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Netanyahu asks visiting Romanian PM to move Embassy

Prime Minister Benjamin Netanyahu asked Romania to move its embassy to Jerusalem when he met with Prime Minister Viorica Dancila

Jan 22

11:12
2019

Prime Minister Benjamin Netanyahu asked Romania to move its embassy to Jerusalem when he met with Prime Minister Viorica Dancila in his office on Friday afternoon. It’s a step the Romanian government has spoken about, but has taken no action on.

“This is a wonderful opportunity to see you again. The relations between Israel and Romania are fantastic. They will be made even stronger by your visit,” Netanyahu said as he shook hands with Dancila in Jerusalem.

“I hope you will act to stop the bad resolutions against Israel in the European Union. And also, of course, to move your embassy and other embassies to Jerusalem. We wait for you in Jerusalem.”

The two heads of state discussed strengthening bilateral cooperation in various areas. They also spoke of Iran’s aggression in the region and its efforts to entrench itself militarily in Syria. Netanyahu told Dancila that Israel, in its actions against terrorism, is defending not only itself but Europe as well. Netanyahu and Dancila also met at the Craiova Group summit in November, where they discussed economic cooperation, the EU’s bias against Israel and Iran’s terror ambitions.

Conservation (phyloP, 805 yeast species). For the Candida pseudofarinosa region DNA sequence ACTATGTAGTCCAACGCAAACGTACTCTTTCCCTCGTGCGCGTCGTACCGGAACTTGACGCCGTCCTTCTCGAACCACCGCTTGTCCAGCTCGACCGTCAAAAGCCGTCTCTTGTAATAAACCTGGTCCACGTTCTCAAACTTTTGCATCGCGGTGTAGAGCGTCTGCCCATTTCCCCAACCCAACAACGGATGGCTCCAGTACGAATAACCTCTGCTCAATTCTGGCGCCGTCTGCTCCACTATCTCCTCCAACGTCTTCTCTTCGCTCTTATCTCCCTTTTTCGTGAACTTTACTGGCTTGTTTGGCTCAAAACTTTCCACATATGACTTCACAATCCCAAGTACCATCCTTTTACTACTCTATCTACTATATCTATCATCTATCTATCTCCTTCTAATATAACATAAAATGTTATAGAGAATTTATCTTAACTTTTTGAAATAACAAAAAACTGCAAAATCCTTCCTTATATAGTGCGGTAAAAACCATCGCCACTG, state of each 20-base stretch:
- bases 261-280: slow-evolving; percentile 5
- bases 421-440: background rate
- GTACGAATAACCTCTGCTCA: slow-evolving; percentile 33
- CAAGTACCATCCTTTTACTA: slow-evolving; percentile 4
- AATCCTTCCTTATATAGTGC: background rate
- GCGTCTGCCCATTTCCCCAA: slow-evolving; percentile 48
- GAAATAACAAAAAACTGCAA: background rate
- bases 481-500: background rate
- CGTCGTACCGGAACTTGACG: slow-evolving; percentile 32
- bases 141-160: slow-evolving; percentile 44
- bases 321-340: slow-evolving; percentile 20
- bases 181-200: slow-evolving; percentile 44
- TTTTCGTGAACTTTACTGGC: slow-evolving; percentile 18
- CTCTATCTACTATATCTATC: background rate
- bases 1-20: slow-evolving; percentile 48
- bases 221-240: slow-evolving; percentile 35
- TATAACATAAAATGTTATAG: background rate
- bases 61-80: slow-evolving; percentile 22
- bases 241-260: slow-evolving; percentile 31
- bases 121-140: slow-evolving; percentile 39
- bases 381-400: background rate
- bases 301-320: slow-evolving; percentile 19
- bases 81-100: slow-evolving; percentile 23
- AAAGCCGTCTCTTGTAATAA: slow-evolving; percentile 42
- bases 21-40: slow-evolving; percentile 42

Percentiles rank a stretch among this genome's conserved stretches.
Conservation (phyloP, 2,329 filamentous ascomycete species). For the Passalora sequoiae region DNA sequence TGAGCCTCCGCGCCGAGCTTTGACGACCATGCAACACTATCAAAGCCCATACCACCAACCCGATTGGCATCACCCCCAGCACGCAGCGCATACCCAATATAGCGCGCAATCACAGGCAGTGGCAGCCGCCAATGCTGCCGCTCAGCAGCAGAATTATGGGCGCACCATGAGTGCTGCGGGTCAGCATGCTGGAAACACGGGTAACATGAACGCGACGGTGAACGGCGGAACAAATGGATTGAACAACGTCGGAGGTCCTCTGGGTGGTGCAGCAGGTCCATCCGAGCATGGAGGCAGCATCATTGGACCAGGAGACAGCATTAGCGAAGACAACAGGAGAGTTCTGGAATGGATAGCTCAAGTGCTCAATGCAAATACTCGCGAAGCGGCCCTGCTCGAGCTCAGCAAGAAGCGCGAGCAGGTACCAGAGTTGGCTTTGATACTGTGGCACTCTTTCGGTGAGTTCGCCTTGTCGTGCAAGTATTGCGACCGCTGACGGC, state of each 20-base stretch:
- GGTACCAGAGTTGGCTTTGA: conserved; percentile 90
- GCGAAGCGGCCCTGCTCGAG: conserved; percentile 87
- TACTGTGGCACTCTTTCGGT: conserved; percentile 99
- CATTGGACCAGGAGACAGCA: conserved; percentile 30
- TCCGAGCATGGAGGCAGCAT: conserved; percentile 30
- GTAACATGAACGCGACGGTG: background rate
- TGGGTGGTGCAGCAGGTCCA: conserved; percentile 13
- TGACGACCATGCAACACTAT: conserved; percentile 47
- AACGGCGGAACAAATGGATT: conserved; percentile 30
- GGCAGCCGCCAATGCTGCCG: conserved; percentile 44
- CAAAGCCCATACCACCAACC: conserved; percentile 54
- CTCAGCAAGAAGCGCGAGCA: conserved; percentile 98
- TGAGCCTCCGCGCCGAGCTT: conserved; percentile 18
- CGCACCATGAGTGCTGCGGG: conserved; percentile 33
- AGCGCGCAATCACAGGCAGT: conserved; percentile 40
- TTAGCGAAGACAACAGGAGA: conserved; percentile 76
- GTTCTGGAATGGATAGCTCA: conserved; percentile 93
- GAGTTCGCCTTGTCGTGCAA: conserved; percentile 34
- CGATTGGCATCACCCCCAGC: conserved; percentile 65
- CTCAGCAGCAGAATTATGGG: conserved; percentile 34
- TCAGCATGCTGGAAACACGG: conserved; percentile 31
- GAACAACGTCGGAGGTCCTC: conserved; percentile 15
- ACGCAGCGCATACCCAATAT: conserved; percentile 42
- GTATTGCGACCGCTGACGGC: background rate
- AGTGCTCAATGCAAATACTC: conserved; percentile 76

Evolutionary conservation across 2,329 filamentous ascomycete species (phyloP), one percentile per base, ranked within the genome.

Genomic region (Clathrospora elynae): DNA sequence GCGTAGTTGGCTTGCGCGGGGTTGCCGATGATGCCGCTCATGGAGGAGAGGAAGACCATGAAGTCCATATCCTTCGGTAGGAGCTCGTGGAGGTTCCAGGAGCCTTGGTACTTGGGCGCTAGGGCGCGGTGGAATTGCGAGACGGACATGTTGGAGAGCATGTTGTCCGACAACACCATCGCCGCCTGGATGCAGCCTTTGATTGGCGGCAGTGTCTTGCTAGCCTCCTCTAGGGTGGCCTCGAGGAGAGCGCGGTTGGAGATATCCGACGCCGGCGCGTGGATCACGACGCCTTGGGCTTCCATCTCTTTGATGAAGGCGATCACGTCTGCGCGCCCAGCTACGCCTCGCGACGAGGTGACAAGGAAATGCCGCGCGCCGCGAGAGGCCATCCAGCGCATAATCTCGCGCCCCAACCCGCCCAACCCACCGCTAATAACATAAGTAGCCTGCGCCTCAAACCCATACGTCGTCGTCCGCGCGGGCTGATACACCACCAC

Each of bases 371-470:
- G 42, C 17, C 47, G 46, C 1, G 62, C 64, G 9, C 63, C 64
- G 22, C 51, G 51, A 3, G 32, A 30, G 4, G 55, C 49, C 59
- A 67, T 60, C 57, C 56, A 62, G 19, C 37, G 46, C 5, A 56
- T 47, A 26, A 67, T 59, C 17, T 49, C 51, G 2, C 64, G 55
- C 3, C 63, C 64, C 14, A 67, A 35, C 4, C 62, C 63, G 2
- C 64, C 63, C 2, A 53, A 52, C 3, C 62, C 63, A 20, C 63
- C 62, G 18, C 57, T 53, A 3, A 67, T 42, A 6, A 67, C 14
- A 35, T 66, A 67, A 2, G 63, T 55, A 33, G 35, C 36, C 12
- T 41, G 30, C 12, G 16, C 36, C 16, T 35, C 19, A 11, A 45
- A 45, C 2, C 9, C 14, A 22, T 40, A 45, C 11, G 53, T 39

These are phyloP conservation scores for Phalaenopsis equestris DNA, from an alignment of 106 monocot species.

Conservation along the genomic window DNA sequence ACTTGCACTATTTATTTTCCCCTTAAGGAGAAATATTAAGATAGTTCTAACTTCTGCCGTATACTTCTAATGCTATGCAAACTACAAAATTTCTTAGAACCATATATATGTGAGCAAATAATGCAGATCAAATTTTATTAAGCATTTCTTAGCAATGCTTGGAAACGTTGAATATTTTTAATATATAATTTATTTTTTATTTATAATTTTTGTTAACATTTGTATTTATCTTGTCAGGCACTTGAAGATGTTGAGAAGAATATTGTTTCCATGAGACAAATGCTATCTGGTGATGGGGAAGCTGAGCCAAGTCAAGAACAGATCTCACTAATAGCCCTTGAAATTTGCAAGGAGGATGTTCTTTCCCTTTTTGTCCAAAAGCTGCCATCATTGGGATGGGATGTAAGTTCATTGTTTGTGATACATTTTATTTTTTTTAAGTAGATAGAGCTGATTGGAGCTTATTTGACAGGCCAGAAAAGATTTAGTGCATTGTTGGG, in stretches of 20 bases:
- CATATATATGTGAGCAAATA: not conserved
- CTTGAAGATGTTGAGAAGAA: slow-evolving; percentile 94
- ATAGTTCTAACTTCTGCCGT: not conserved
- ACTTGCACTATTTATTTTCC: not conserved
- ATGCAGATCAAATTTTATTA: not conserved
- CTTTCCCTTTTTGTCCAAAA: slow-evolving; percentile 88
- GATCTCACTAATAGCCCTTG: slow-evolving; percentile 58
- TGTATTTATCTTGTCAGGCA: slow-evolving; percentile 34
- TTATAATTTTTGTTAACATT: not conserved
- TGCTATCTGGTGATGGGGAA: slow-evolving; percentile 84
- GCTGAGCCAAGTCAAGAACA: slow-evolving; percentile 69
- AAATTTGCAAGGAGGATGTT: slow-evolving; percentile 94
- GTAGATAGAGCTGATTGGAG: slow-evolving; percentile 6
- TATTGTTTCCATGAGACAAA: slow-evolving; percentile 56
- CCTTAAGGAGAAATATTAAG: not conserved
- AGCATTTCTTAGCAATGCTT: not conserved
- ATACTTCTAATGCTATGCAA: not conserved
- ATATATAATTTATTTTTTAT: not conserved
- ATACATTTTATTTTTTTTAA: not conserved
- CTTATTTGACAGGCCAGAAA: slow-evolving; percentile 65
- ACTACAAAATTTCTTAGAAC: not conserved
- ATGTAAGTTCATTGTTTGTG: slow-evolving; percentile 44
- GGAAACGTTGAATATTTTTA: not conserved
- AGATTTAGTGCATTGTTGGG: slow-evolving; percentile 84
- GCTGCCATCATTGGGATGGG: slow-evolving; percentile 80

Dancila’s visit comes as Romania takes over the European Union’s presidency. The position rotates every six months. Romania is perceived to be a strong ally of the Jewish state in the European Union.

Israel hopes that Romania can use its position to defend Israel against EU actions, perceived to be anti-Israeli, particularly with respect to the issue of West Bank settlements.

Israel and Romania have had diplomatic ties since 1948.

In April, the Romanian government approved a memorandum agreeing to move the embassy, which had Dancila’s support. But Romanian President Klaus Iohannis, who has final say in the matter, put a halt to the initiative.

Dancila spoke in favor of the relocation during an April visit to Israel. Such a move, however, would be contrary to EU foreign policy. In the wake of the United States’ historic relocation of its embassy to Jerusalem in May, Israel and the Trump administration have campaigned for other countries to follow suit.

To date, only Guatemala has relocated its embassy to Israel’s capital city. Honduras and Brazil have spoken of relocating their embassies as well.

Brazilian Agriculture Minister Tereza Cristina Dias said on Friday the farm sector is worried that President Jair Bolsonaro’s plan to move the Brazilian Embassy in Israel to Jerusalem could hurt halal meat exports to Muslim countries.

“Of course the agricultural sector that I represent is worried,” Dias told Reuters, when asked about possible repercussions for trade with Arab countries if the embassy were to be moved. “Brazil cannot lose markets, we need to open new markets,” she said.